Wednesday, April 09, 2008

Carbon Trapping

Last week I attended a lecture on trapping CO2 emissions before it is expelled into the atmosphere. Called CARBON SEQUESTRATION, the idea is basically to include a processing facility on the tail pipe of coal fired power plants and pump the CO2 into deep geological formations. Deep like 8 kilometers.

The lecture was at Bates College in Lewiston, Maine and titled: Geologic Storage as a Carbon Mitigation Option. by Michael Celia

I tried to keep some notes: Currently CO2 in the atmosphere is about 385 parts per million (ppm) As measured by ice core data. That concentration is higher than any time in the past 500,000 years. CO2 is projected to double in 50 years. 50 years!

If CO2 were to level off 2060 global temps are projected to rise by 3 deg. C. As reference, when we talk about the Greenland ice sheet melting only 1-2 deg. C is usually the number thrown around as sufficient; add in the projected increases and CO2 really takes control.

So the lecture was about how to 'trap' CO2 under ground. There are a few methods and places to put it: Old oil and gas reservoirs, coal beds and deep saline water formation. The DOE web site describes these.

Dr. Celia is a computer modeler and apparently a very good one. There are so many aspects to this issue I would get a honorary PhD if i blogged it all. But anyway it seems that Dr. Celia really has looked at all the issues in making this viable; from how the concrete will act in the deep wells to the number of wells making holes in the ground, leakage, storage volumes and everything else imaginable.

But without getting into the nasty and boring details I figure it is the thoughts I walked out of the lecture with that blog readers would really like to know. After all just Google 'carbon sequester' and you will be bombarded with information.

Carbon Capture and Storage SlingShot Thoughts:
  • We have to try. This echos' my thoughts on geoengineering in general (1,2,3,4).
  • We have less than 50 years to turn this Carbon ship around. More like 1 year.
  • It is VERY unlikely that the coal fired plants will be retrofitted with CS facilities within 50 years.
  • The human effect on the atmosphere in undeniable.
  • The Earth has great natural carbon sinks.
  • Humans are overwhelming the system.
  • Carbon sequestration can work but it is only a small part of the solution.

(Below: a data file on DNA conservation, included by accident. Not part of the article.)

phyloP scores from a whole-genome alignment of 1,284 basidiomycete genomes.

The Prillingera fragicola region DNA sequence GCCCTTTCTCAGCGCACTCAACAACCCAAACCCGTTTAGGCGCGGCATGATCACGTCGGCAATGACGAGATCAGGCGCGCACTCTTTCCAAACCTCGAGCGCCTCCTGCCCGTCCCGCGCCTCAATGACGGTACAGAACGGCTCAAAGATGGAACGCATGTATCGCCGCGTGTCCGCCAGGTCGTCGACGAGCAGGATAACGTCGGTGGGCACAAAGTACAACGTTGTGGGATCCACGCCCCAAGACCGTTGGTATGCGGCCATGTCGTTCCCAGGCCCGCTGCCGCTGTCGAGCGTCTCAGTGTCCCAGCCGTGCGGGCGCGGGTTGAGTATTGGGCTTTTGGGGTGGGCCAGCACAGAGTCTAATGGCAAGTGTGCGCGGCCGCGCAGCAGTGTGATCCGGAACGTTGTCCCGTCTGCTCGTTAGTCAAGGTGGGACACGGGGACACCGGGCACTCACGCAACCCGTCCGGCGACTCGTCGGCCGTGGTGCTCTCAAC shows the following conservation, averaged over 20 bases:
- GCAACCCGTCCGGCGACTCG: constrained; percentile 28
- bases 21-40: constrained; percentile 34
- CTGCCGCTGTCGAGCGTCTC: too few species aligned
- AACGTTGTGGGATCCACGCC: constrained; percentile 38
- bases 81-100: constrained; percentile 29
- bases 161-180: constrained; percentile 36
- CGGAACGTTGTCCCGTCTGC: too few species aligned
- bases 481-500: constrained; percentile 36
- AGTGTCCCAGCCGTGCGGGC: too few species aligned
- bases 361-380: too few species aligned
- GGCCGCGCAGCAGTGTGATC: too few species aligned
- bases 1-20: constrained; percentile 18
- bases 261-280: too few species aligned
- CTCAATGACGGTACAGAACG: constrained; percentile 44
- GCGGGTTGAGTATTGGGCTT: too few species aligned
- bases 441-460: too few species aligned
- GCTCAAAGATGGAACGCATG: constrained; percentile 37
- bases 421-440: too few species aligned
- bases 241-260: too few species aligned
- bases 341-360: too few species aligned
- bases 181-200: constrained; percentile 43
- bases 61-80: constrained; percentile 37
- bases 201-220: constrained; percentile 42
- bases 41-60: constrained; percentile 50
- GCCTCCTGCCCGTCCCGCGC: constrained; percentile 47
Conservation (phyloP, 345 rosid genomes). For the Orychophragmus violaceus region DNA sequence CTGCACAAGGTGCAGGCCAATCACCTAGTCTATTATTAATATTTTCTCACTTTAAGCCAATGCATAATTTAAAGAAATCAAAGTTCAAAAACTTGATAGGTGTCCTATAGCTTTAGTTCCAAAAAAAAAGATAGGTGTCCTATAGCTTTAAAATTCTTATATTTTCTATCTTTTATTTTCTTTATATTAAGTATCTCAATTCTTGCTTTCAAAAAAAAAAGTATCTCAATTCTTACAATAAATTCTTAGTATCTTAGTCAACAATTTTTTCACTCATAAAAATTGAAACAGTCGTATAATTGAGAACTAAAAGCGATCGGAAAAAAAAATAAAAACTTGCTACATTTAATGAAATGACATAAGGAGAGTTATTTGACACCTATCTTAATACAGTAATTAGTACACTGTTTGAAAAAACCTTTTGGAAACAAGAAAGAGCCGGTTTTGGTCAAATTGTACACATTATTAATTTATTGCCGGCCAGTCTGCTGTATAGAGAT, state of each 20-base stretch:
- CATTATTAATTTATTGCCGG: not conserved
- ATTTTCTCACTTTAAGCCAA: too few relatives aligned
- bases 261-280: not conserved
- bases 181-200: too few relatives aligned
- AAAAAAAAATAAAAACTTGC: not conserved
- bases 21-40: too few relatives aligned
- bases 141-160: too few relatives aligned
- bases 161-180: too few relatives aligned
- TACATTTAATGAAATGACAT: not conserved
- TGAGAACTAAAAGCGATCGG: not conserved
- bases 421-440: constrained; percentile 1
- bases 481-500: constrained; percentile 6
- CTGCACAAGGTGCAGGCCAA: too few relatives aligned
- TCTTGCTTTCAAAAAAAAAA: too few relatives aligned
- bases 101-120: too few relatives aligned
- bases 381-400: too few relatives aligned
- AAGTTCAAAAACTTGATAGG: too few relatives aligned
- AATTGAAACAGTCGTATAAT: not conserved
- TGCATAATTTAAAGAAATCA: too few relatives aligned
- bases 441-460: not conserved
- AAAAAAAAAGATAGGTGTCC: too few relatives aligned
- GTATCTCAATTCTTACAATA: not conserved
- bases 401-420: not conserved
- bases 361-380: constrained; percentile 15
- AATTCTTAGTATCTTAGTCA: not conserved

• Humans suck and there is nothing you can do about it.
TreeHugger also wrote up a piece on this issue. Some points were ok, others not so good. They mostly pulled quotes from a book. and those quotes are contrary to Dr Celias' studies. It is another perspective and that is always good. Plus the image I used is from their article and I didn't want to steal it outright ;)


  1. My dad is a geologist, or was. He's retired. I've always wondered what got him interested in geology. I mean continental drift, how exciting can it be? Then, watching Dante's Peak a couple of years ago it all fell into place, when Linda Hamilton's character, says to Harry Dalton, "A geologist is a bloke with an awful lot of on his mind - or nothing". I mention this to my dad often. He normally just snorts and changes the subject ;)

  2. Once a geologist always a geologist.

    Dante's Peak is one of those movies a geologist watches and says throughout the movie.."that wouldn't/couldn't happen, thats not right, OH COMEON!"

    but it is true that we are either thinking of nothing or too much. usually too much.

  3. Too much on your mind, eh? Good story, stick to it ;p

  4. Currently there is a pilot plant operating in the small town of Ketzin close-by to Berlin. They are pressing CO2 into the ground to investigate if the rock formations are suitable, will keep tight and if the CO2 will not dissolve and important rock components. The projects is scheduled to run till 2009. That's their website. I know someone at the GFZ who are supervising the experiment. Perhaps I can ask to visit it.

  5. Not to make light of this subject, but Geology Joe, you're wicked smaht.

    What more can I, a simple girl living as simple of a life as I can, do?

    I'm no geologist, but even I was saying, Ah Ca Man! when I watched "Dante's Peak!"

    Thanks for slogging through the heavy info and pulling out some of the key points.

  6. i watched dantas peak myself but like any other movies i just accept them as that as far as geology goes tho i havent a clue about it but its intresting to read your stuff joe maybe one day ill understand this stuff keep up the good work my friend